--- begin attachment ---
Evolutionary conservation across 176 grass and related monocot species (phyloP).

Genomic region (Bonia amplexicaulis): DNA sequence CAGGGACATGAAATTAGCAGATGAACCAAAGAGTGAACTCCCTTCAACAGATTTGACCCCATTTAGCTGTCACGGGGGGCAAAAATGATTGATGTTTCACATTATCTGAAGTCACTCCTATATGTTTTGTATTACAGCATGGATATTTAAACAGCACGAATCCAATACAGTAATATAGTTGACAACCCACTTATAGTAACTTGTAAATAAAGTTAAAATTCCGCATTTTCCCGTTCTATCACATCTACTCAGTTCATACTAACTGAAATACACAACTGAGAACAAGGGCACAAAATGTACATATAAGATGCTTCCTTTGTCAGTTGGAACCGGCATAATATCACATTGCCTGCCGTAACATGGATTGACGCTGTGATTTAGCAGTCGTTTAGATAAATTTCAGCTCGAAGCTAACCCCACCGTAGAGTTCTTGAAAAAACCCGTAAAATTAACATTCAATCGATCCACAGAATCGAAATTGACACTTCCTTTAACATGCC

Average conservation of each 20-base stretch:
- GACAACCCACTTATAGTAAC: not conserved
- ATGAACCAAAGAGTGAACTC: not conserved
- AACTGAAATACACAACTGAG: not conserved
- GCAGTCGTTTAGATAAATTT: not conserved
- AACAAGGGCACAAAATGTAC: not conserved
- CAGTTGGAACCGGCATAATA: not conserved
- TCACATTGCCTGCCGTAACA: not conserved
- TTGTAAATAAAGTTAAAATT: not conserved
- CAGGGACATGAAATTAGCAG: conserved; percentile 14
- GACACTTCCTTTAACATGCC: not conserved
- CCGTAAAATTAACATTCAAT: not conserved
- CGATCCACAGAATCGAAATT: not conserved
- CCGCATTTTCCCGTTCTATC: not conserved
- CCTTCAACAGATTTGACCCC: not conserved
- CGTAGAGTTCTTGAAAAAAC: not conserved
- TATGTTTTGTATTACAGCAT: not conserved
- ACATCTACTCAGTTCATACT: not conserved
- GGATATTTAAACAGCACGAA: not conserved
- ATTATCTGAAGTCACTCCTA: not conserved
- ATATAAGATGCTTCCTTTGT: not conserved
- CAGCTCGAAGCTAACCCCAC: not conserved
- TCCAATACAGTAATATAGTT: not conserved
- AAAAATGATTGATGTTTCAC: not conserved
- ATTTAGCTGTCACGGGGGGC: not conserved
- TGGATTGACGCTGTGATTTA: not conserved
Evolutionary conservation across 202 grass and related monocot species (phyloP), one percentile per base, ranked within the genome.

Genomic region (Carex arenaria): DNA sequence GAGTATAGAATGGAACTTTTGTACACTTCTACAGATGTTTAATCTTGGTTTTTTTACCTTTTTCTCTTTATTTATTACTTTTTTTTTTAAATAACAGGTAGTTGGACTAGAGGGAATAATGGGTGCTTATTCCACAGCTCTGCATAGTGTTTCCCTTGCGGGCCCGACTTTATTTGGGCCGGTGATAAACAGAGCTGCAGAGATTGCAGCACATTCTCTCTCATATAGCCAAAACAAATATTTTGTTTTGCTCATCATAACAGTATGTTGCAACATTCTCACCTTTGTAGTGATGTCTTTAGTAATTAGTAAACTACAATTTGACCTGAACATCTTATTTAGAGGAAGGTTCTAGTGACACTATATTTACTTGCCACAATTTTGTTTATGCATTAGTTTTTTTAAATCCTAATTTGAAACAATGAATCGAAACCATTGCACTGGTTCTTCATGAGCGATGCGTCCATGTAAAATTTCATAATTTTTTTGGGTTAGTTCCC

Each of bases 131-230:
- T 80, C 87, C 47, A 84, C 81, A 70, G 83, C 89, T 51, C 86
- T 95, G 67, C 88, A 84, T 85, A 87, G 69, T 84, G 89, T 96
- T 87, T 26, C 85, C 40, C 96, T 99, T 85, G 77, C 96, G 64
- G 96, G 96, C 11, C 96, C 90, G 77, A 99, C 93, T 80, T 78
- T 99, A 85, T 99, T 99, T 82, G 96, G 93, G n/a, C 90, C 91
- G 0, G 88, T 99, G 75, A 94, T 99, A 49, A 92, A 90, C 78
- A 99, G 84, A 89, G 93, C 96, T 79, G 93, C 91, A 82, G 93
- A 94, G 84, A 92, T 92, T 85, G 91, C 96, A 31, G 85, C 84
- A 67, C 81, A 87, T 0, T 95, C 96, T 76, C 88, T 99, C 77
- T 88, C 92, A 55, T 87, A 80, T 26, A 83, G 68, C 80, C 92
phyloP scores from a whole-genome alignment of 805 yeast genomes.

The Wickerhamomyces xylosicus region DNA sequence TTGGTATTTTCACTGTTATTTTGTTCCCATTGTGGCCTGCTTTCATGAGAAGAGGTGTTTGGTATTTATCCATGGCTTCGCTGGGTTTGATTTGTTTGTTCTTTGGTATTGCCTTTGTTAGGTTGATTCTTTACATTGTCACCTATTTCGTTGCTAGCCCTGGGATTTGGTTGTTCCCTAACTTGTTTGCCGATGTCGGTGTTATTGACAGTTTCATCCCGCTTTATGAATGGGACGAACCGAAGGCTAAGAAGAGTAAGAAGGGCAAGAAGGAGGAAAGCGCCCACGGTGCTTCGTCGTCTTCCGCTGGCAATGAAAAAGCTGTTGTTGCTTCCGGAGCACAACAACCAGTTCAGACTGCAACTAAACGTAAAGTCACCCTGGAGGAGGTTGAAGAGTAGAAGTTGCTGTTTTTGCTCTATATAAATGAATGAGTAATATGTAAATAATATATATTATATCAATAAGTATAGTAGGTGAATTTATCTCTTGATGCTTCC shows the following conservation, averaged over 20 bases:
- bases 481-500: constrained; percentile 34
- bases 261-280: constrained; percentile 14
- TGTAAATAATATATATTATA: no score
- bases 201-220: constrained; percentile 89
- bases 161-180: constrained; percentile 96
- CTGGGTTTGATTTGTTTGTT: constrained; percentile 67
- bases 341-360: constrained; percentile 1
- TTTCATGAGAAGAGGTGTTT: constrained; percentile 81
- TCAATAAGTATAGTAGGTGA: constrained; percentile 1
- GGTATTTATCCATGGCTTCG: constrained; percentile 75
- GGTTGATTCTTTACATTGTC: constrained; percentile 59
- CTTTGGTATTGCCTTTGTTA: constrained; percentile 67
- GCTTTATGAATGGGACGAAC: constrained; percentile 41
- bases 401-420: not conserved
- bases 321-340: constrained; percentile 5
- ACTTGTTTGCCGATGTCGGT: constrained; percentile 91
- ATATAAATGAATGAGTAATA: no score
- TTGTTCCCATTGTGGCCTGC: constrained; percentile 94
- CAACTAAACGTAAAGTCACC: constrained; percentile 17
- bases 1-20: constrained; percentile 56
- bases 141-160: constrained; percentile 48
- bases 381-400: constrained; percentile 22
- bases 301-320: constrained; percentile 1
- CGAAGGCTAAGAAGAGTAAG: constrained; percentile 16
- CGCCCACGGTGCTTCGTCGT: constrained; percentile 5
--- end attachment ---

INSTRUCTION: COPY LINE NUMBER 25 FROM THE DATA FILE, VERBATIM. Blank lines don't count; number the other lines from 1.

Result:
- TCCAATACAGTAATATAGTT: not conserved